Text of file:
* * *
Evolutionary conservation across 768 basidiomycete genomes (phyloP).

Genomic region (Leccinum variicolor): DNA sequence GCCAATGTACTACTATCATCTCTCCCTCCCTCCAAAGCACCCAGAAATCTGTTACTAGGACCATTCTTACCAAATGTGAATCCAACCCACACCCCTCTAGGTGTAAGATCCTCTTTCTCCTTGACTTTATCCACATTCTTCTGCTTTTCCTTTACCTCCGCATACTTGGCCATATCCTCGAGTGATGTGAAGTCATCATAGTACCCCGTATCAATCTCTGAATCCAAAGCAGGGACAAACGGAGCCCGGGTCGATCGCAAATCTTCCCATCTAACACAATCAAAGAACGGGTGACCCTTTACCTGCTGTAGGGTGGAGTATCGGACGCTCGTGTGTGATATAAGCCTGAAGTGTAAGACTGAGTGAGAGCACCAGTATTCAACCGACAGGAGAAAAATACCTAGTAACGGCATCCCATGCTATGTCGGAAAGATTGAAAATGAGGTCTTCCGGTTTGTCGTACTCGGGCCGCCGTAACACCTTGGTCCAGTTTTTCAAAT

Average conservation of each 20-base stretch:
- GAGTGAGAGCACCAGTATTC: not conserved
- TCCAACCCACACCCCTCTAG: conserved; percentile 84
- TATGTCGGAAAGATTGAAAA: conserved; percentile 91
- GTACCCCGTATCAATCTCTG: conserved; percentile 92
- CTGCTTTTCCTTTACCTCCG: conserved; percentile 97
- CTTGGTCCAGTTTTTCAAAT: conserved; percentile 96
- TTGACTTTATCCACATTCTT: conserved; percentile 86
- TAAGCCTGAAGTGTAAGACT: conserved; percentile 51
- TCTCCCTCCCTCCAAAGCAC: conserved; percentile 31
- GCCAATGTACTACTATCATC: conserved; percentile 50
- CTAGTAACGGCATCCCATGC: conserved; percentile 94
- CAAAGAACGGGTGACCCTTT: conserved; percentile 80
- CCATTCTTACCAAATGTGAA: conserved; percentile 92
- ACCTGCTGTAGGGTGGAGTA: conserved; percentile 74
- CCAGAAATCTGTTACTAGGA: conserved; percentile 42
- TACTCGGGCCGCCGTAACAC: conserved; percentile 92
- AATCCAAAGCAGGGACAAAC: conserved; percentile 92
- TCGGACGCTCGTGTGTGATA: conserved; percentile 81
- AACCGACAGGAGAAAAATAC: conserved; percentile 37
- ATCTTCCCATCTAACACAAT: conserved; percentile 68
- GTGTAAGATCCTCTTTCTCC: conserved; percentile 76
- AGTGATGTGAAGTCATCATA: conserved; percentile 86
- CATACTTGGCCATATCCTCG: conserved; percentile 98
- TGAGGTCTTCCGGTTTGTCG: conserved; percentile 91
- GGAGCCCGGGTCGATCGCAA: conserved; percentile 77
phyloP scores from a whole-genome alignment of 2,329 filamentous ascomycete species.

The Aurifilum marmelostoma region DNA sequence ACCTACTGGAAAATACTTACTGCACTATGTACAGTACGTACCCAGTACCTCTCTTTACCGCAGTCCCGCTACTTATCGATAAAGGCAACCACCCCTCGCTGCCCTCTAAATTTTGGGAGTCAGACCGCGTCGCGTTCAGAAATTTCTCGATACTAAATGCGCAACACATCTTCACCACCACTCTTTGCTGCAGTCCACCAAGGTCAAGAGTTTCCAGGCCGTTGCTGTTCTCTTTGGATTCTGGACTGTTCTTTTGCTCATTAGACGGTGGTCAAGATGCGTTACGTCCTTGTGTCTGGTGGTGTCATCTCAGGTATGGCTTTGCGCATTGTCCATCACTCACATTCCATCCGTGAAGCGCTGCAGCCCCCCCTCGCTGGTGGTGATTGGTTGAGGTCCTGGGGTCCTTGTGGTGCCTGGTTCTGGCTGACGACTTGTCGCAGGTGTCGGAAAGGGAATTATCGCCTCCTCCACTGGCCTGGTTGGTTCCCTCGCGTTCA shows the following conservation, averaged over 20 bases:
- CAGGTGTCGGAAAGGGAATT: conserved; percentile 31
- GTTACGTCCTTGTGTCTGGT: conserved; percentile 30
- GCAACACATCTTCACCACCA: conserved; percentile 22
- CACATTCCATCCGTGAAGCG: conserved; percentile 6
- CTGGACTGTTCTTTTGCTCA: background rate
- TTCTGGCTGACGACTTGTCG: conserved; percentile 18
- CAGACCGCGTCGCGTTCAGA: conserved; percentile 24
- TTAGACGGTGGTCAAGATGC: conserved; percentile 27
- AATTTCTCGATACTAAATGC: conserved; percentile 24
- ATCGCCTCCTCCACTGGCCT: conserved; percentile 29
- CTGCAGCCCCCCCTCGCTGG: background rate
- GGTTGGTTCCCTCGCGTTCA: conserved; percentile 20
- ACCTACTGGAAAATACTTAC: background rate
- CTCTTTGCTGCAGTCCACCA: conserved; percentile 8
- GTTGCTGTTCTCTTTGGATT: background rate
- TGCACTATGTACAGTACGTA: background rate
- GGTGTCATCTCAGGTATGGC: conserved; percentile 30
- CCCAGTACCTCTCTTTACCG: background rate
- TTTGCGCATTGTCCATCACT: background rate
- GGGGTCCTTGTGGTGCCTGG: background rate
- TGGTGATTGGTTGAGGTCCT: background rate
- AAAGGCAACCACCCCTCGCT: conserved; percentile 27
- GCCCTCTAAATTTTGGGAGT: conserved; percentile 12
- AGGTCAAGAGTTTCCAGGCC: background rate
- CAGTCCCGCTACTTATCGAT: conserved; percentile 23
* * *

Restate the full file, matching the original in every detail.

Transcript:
Evolutionary conservation across 768 basidiomycete genomes (phyloP).

Genomic region (Leccinum variicolor): DNA sequence GCCAATGTACTACTATCATCTCTCCCTCCCTCCAAAGCACCCAGAAATCTGTTACTAGGACCATTCTTACCAAATGTGAATCCAACCCACACCCCTCTAGGTGTAAGATCCTCTTTCTCCTTGACTTTATCCACATTCTTCTGCTTTTCCTTTACCTCCGCATACTTGGCCATATCCTCGAGTGATGTGAAGTCATCATAGTACCCCGTATCAATCTCTGAATCCAAAGCAGGGACAAACGGAGCCCGGGTCGATCGCAAATCTTCCCATCTAACACAATCAAAGAACGGGTGACCCTTTACCTGCTGTAGGGTGGAGTATCGGACGCTCGTGTGTGATATAAGCCTGAAGTGTAAGACTGAGTGAGAGCACCAGTATTCAACCGACAGGAGAAAAATACCTAGTAACGGCATCCCATGCTATGTCGGAAAGATTGAAAATGAGGTCTTCCGGTTTGTCGTACTCGGGCCGCCGTAACACCTTGGTCCAGTTTTTCAAAT

Average conservation of each 20-base stretch:
- GAGTGAGAGCACCAGTATTC: not conserved
- TCCAACCCACACCCCTCTAG: conserved; percentile 84
- TATGTCGGAAAGATTGAAAA: conserved; percentile 91
- GTACCCCGTATCAATCTCTG: conserved; percentile 92
- CTGCTTTTCCTTTACCTCCG: conserved; percentile 97
- CTTGGTCCAGTTTTTCAAAT: conserved; percentile 96
- TTGACTTTATCCACATTCTT: conserved; percentile 86
- TAAGCCTGAAGTGTAAGACT: conserved; percentile 51
- TCTCCCTCCCTCCAAAGCAC: conserved; percentile 31
- GCCAATGTACTACTATCATC: conserved; percentile 50
- CTAGTAACGGCATCCCATGC: conserved; percentile 94
- CAAAGAACGGGTGACCCTTT: conserved; percentile 80
- CCATTCTTACCAAATGTGAA: conserved; percentile 92
- ACCTGCTGTAGGGTGGAGTA: conserved; percentile 74
- CCAGAAATCTGTTACTAGGA: conserved; percentile 42
- TACTCGGGCCGCCGTAACAC: conserved; percentile 92
- AATCCAAAGCAGGGACAAAC: conserved; percentile 92
- TCGGACGCTCGTGTGTGATA: conserved; percentile 81
- AACCGACAGGAGAAAAATAC: conserved; percentile 37
- ATCTTCCCATCTAACACAAT: conserved; percentile 68
- GTGTAAGATCCTCTTTCTCC: conserved; percentile 76
- AGTGATGTGAAGTCATCATA: conserved; percentile 86
- CATACTTGGCCATATCCTCG: conserved; percentile 98
- TGAGGTCTTCCGGTTTGTCG: conserved; percentile 91
- GGAGCCCGGGTCGATCGCAA: conserved; percentile 77
phyloP scores from a whole-genome alignment of 2,329 filamentous ascomycete species.

The Aurifilum marmelostoma region DNA sequence ACCTACTGGAAAATACTTACTGCACTATGTACAGTACGTACCCAGTACCTCTCTTTACCGCAGTCCCGCTACTTATCGATAAAGGCAACCACCCCTCGCTGCCCTCTAAATTTTGGGAGTCAGACCGCGTCGCGTTCAGAAATTTCTCGATACTAAATGCGCAACACATCTTCACCACCACTCTTTGCTGCAGTCCACCAAGGTCAAGAGTTTCCAGGCCGTTGCTGTTCTCTTTGGATTCTGGACTGTTCTTTTGCTCATTAGACGGTGGTCAAGATGCGTTACGTCCTTGTGTCTGGTGGTGTCATCTCAGGTATGGCTTTGCGCATTGTCCATCACTCACATTCCATCCGTGAAGCGCTGCAGCCCCCCCTCGCTGGTGGTGATTGGTTGAGGTCCTGGGGTCCTTGTGGTGCCTGGTTCTGGCTGACGACTTGTCGCAGGTGTCGGAAAGGGAATTATCGCCTCCTCCACTGGCCTGGTTGGTTCCCTCGCGTTCA shows the following conservation, averaged over 20 bases:
- CAGGTGTCGGAAAGGGAATT: conserved; percentile 31
- GTTACGTCCTTGTGTCTGGT: conserved; percentile 30
- GCAACACATCTTCACCACCA: conserved; percentile 22
- CACATTCCATCCGTGAAGCG: conserved; percentile 6
- CTGGACTGTTCTTTTGCTCA: background rate
- TTCTGGCTGACGACTTGTCG: conserved; percentile 18
- CAGACCGCGTCGCGTTCAGA: conserved; percentile 24
- TTAGACGGTGGTCAAGATGC: conserved; percentile 27
- AATTTCTCGATACTAAATGC: conserved; percentile 24
- ATCGCCTCCTCCACTGGCCT: conserved; percentile 29
- CTGCAGCCCCCCCTCGCTGG: background rate
- GGTTGGTTCCCTCGCGTTCA: conserved; percentile 20
- ACCTACTGGAAAATACTTAC: background rate
- CTCTTTGCTGCAGTCCACCA: conserved; percentile 8
- GTTGCTGTTCTCTTTGGATT: background rate
- TGCACTATGTACAGTACGTA: background rate
- GGTGTCATCTCAGGTATGGC: conserved; percentile 30
- CCCAGTACCTCTCTTTACCG: background rate
- TTTGCGCATTGTCCATCACT: background rate
- GGGGTCCTTGTGGTGCCTGG: background rate
- TGGTGATTGGTTGAGGTCCT: background rate
- AAAGGCAACCACCCCTCGCT: conserved; percentile 27
- GCCCTCTAAATTTTGGGAGT: conserved; percentile 12
- AGGTCAAGAGTTTCCAGGCC: background rate
- CAGTCCCGCTACTTATCGAT: conserved; percentile 23